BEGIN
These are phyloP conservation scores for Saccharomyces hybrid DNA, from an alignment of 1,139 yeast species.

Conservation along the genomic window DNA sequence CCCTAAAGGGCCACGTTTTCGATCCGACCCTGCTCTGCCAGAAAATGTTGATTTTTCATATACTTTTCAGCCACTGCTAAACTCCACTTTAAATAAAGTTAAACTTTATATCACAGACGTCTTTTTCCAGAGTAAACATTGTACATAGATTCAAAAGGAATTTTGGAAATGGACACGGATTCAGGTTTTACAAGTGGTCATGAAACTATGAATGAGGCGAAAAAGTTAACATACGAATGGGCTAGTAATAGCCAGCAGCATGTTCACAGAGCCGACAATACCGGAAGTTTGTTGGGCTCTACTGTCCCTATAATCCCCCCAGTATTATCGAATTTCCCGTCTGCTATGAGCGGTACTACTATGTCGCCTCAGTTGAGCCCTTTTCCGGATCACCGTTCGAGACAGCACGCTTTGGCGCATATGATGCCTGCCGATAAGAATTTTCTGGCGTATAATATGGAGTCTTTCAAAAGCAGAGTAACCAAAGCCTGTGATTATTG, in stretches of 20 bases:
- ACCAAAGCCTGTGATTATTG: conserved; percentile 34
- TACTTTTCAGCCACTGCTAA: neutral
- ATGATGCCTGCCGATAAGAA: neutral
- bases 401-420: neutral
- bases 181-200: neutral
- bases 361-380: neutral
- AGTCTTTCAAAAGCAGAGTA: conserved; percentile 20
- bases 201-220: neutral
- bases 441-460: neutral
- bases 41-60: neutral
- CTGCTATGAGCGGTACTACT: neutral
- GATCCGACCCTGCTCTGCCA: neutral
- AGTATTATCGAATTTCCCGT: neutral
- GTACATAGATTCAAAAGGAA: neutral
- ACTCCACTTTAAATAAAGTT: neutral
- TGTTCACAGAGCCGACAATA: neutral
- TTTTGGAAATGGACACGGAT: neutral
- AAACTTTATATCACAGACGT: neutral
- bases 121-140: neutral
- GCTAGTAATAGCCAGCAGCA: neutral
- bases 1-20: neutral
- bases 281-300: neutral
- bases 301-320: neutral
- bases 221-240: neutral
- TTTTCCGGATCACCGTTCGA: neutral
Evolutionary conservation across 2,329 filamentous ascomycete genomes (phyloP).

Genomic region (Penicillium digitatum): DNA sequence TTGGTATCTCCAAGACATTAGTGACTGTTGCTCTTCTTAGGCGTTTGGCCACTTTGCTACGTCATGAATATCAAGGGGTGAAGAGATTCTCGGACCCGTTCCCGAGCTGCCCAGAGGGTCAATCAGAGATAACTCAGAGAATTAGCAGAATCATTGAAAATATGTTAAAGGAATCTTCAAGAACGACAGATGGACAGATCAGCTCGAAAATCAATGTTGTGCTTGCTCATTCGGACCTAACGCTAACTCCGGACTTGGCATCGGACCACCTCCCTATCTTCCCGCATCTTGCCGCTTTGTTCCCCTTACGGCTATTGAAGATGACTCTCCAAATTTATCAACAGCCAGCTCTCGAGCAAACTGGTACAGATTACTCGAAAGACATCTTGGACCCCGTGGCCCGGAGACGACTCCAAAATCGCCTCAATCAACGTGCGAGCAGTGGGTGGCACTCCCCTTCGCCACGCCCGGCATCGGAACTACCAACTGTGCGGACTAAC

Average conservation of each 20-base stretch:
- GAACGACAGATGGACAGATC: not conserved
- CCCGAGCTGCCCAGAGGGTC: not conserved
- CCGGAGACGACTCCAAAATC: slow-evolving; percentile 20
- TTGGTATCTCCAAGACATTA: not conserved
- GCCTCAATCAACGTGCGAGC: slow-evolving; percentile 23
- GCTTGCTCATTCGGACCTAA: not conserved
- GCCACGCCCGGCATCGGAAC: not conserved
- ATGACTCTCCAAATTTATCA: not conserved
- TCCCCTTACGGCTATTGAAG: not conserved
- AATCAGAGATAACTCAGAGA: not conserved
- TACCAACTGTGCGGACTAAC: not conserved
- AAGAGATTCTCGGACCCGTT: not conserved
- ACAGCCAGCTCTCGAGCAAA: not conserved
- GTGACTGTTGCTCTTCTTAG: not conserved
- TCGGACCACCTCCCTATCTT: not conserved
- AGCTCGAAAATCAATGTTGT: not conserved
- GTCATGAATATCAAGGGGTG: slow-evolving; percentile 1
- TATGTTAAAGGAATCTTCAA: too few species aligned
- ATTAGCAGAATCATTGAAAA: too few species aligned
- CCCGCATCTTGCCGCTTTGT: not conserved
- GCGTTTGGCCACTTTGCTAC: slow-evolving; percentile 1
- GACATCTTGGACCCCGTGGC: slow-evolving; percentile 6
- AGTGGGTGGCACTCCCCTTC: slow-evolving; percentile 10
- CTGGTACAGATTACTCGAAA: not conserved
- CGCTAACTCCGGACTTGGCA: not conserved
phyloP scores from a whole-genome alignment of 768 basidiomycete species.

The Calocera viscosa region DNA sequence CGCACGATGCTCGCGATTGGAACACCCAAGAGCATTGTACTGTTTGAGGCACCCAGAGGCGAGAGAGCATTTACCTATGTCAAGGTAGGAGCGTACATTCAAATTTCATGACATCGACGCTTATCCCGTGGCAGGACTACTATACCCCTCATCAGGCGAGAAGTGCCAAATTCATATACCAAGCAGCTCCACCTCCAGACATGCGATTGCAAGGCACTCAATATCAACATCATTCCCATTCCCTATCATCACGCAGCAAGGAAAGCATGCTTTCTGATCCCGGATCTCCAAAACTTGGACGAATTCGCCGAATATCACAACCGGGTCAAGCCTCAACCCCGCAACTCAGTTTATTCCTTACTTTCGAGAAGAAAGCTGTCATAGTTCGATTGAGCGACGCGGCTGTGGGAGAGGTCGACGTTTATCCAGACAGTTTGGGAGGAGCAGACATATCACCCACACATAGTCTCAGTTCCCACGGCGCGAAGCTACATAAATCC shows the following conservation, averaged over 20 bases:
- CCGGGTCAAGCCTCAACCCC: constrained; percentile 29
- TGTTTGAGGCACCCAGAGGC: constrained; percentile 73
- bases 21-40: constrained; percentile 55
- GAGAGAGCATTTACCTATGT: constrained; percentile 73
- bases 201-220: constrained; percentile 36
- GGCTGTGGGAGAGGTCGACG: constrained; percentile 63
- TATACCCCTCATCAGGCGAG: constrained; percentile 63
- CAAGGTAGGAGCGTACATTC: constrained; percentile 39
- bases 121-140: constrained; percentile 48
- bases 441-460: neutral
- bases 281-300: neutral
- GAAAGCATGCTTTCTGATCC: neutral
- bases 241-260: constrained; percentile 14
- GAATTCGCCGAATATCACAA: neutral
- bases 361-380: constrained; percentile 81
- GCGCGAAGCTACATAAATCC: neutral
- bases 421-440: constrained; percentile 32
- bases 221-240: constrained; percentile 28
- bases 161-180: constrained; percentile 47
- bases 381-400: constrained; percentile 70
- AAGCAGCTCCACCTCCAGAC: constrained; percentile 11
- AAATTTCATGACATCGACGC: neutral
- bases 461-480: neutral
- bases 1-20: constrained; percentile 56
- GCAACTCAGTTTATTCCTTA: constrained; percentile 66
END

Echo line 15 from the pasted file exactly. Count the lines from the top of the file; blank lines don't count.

- AGTATTATCGAATTTCCCGT: neutral